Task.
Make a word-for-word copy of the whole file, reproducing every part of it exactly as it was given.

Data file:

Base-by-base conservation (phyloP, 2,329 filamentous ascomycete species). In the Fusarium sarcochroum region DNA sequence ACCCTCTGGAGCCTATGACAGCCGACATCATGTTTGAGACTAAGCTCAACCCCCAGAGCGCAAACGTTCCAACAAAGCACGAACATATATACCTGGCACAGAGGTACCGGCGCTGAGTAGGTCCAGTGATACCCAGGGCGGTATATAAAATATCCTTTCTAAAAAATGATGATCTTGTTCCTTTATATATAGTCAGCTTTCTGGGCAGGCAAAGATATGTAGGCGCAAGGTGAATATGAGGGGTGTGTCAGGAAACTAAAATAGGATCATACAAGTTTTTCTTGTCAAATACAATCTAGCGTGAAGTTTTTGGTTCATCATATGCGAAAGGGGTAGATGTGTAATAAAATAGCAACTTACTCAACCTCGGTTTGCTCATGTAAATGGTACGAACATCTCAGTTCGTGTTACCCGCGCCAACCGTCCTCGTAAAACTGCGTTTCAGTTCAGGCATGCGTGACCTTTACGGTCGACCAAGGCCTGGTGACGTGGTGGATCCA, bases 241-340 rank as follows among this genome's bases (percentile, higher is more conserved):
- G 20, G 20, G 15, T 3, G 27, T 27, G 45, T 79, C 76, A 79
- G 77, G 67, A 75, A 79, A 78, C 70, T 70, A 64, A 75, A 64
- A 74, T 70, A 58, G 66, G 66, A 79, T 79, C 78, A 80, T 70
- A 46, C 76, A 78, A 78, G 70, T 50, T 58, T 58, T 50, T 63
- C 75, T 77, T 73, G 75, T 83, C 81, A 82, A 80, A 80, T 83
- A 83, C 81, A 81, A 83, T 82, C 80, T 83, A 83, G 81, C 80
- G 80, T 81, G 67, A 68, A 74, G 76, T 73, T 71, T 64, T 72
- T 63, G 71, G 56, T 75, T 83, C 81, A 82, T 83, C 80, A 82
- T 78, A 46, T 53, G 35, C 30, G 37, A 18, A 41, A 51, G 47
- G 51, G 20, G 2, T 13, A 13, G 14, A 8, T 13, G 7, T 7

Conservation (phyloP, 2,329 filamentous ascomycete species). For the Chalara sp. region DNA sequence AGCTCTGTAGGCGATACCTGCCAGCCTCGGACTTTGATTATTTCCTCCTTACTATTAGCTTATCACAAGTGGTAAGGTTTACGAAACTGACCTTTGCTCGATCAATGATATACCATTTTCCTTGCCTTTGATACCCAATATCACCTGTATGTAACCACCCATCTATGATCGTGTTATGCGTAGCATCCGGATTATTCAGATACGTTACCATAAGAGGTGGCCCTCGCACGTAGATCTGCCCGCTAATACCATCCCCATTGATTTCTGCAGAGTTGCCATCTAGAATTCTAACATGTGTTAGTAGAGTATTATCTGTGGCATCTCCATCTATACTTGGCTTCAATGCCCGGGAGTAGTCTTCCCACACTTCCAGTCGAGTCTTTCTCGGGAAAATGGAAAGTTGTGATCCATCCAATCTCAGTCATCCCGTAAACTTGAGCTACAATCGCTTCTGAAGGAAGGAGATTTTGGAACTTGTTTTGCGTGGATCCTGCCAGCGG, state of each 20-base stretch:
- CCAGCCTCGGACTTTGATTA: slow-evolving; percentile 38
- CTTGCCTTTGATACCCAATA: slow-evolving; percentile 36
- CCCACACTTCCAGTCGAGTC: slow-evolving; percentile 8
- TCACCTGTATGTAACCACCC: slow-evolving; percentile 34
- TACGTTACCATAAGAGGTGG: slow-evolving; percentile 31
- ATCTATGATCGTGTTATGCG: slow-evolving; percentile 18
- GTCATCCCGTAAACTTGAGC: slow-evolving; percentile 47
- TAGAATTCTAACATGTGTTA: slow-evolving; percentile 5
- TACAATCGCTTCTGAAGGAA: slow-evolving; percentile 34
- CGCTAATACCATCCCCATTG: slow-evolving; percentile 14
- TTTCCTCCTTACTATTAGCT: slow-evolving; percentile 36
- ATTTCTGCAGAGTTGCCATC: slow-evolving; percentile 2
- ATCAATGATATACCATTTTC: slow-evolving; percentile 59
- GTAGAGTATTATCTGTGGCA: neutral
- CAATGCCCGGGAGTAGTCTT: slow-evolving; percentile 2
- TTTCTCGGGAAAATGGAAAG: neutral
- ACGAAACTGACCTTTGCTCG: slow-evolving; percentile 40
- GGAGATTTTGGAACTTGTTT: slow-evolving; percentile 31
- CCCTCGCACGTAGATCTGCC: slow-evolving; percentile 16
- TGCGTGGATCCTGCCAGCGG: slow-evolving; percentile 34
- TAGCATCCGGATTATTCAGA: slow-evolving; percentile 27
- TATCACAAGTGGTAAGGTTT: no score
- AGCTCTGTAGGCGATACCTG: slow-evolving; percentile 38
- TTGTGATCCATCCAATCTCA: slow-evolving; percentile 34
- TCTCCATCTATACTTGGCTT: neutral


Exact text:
Base-by-base conservation (phyloP, 2,329 filamentous ascomycete species). In the Fusarium sarcochroum region DNA sequence ACCCTCTGGAGCCTATGACAGCCGACATCATGTTTGAGACTAAGCTCAACCCCCAGAGCGCAAACGTTCCAACAAAGCACGAACATATATACCTGGCACAGAGGTACCGGCGCTGAGTAGGTCCAGTGATACCCAGGGCGGTATATAAAATATCCTTTCTAAAAAATGATGATCTTGTTCCTTTATATATAGTCAGCTTTCTGGGCAGGCAAAGATATGTAGGCGCAAGGTGAATATGAGGGGTGTGTCAGGAAACTAAAATAGGATCATACAAGTTTTTCTTGTCAAATACAATCTAGCGTGAAGTTTTTGGTTCATCATATGCGAAAGGGGTAGATGTGTAATAAAATAGCAACTTACTCAACCTCGGTTTGCTCATGTAAATGGTACGAACATCTCAGTTCGTGTTACCCGCGCCAACCGTCCTCGTAAAACTGCGTTTCAGTTCAGGCATGCGTGACCTTTACGGTCGACCAAGGCCTGGTGACGTGGTGGATCCA, bases 241-340 rank as follows among this genome's bases (percentile, higher is more conserved):
- G 20, G 20, G 15, T 3, G 27, T 27, G 45, T 79, C 76, A 79
- G 77, G 67, A 75, A 79, A 78, C 70, T 70, A 64, A 75, A 64
- A 74, T 70, A 58, G 66, G 66, A 79, T 79, C 78, A 80, T 70
- A 46, C 76, A 78, A 78, G 70, T 50, T 58, T 58, T 50, T 63
- C 75, T 77, T 73, G 75, T 83, C 81, A 82, A 80, A 80, T 83
- A 83, C 81, A 81, A 83, T 82, C 80, T 83, A 83, G 81, C 80
- G 80, T 81, G 67, A 68, A 74, G 76, T 73, T 71, T 64, T 72
- T 63, G 71, G 56, T 75, T 83, C 81, A 82, T 83, C 80, A 82
- T 78, A 46, T 53, G 35, C 30, G 37, A 18, A 41, A 51, G 47
- G 51, G 20, G 2, T 13, A 13, G 14, A 8, T 13, G 7, T 7

Conservation (phyloP, 2,329 filamentous ascomycete species). For the Chalara sp. region DNA sequence AGCTCTGTAGGCGATACCTGCCAGCCTCGGACTTTGATTATTTCCTCCTTACTATTAGCTTATCACAAGTGGTAAGGTTTACGAAACTGACCTTTGCTCGATCAATGATATACCATTTTCCTTGCCTTTGATACCCAATATCACCTGTATGTAACCACCCATCTATGATCGTGTTATGCGTAGCATCCGGATTATTCAGATACGTTACCATAAGAGGTGGCCCTCGCACGTAGATCTGCCCGCTAATACCATCCCCATTGATTTCTGCAGAGTTGCCATCTAGAATTCTAACATGTGTTAGTAGAGTATTATCTGTGGCATCTCCATCTATACTTGGCTTCAATGCCCGGGAGTAGTCTTCCCACACTTCCAGTCGAGTCTTTCTCGGGAAAATGGAAAGTTGTGATCCATCCAATCTCAGTCATCCCGTAAACTTGAGCTACAATCGCTTCTGAAGGAAGGAGATTTTGGAACTTGTTTTGCGTGGATCCTGCCAGCGG, state of each 20-base stretch:
- CCAGCCTCGGACTTTGATTA: slow-evolving; percentile 38
- CTTGCCTTTGATACCCAATA: slow-evolving; percentile 36
- CCCACACTTCCAGTCGAGTC: slow-evolving; percentile 8
- TCACCTGTATGTAACCACCC: slow-evolving; percentile 34
- TACGTTACCATAAGAGGTGG: slow-evolving; percentile 31
- ATCTATGATCGTGTTATGCG: slow-evolving; percentile 18
- GTCATCCCGTAAACTTGAGC: slow-evolving; percentile 47
- TAGAATTCTAACATGTGTTA: slow-evolving; percentile 5
- TACAATCGCTTCTGAAGGAA: slow-evolving; percentile 34
- CGCTAATACCATCCCCATTG: slow-evolving; percentile 14
- TTTCCTCCTTACTATTAGCT: slow-evolving; percentile 36
- ATTTCTGCAGAGTTGCCATC: slow-evolving; percentile 2
- ATCAATGATATACCATTTTC: slow-evolving; percentile 59
- GTAGAGTATTATCTGTGGCA: neutral
- CAATGCCCGGGAGTAGTCTT: slow-evolving; percentile 2
- TTTCTCGGGAAAATGGAAAG: neutral
- ACGAAACTGACCTTTGCTCG: slow-evolving; percentile 40
- GGAGATTTTGGAACTTGTTT: slow-evolving; percentile 31
- CCCTCGCACGTAGATCTGCC: slow-evolving; percentile 16
- TGCGTGGATCCTGCCAGCGG: slow-evolving; percentile 34
- TAGCATCCGGATTATTCAGA: slow-evolving; percentile 27
- TATCACAAGTGGTAAGGTTT: no score
- AGCTCTGTAGGCGATACCTG: slow-evolving; percentile 38
- TTGTGATCCATCCAATCTCA: slow-evolving; percentile 34
- TCTCCATCTATACTTGGCTT: neutral